Shares of Bed Bath & Beyond fell to a record low on Thursday shortly after the company announced that it will likely have to file for bankruptcy if it doesn’t manage to secure funding from a massive, $300 million stock sale.
It announced as much in a filing with the SEC, saying, “If we do not receive the proceeds from the offering of securities covered by this prospectus supplement, we expect that we will likely file for bankruptcy protection.”
Shares in the stock crashed after that filing came out, closing below a dollar on Thursday and at just 43 cents at the end of the day on Friday.
Fox Business, reporting on the company’s desperate financial situation, noted that the company had announced it was in dire straights in January and that it has been shuttering stores in a desperate attempt to turn around its finances, saying:
The beleaguered retailer first issued a warning in January as it struggled to attract shoppers and compete with behemoths such as Walmart, Amazon and Target.
At the time, it announced that it was looking into options, including selling assets or restructuring its business in bankruptcy court. However, it acknowledged that even those efforts may not be successful. Meanwhile, the company continued to shutter dozens of stores to try and turn around its business.
In addition to 150 store closures announced in 2022, the company said it will close 87 additional Bed Bath & Beyond stores and five BuyBuy Baby stores. The company is also shutting down its health and beauty discount chain Harmon.
Despite the desperate situation, CEO Sue Gove said in a statement on Thursday that the company still could recover, claiming that what it has done so far has managed to “create the necessary financial runway to begin restoring our iconic Bed Bath & Beyond and buybuy BABY businesses.”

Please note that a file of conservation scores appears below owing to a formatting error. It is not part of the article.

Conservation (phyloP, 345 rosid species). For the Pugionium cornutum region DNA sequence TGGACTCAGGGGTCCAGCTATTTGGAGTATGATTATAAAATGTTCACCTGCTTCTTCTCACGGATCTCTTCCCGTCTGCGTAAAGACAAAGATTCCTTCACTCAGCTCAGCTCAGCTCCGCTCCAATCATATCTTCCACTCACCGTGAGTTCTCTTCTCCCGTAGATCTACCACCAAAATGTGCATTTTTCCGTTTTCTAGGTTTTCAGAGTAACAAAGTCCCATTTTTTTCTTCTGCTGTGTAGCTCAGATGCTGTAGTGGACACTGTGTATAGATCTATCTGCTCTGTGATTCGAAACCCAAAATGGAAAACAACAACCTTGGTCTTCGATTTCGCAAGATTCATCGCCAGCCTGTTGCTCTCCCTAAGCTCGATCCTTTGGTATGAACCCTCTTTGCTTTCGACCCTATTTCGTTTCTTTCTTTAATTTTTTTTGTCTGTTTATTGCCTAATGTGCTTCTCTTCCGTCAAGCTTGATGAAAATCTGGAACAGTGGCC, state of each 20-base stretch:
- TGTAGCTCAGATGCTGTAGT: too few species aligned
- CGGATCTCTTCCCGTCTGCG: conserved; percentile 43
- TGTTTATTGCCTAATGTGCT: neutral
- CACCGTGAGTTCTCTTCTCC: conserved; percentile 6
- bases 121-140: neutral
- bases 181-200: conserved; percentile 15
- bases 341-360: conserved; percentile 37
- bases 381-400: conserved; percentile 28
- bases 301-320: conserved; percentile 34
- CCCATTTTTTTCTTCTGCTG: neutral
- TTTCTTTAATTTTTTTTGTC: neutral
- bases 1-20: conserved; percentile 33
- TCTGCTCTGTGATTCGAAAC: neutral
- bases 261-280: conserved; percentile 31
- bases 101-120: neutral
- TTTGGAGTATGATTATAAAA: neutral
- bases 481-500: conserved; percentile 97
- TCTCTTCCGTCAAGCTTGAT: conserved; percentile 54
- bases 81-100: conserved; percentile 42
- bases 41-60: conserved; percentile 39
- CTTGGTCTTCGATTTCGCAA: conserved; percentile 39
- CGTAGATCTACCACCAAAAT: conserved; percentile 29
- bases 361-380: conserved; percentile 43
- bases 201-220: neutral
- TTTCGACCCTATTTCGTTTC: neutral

The bankruptcy news comes a little over two years after the retailer stopped selling Mike Lindell’s “MyPillow” products in response to the events of January 6th, as CNN reported at the time, saying:
Bed Bath & Beyond has stopped selling MyPillow products following CEO Mike Lindell’s support of the January 6 insurrection and his continued false statements questioning the validity of the US presidential election.
The retailer said in a statement Tuesday that it’s discontinuing the sales of a “number of underperforming items and brands,” which includes MyPillow. Bed Bath & Beyond (BBBY) said it’s part of its broader plan of selling more in-house brands when they debut this spring.
Lindell, a major Republican donor, said in an interview with a right-wing broadcaster that the retailers are “scared” and blamed “leftist groups” for pressuring the retailers into dropping his product. He said that Wayfair, Kohl’s and HEB also stopped selling MyPillow products. The three companies didn’t respond to CNN Business’ requests for comment.
The MyPillows themselves certainly weren’t the reason for Bed, Bath, and Beyond’s financial failure, though conservative anger at the company could have played a role in its demise, particularly when paired with the general death of retail and rise in online shopping.
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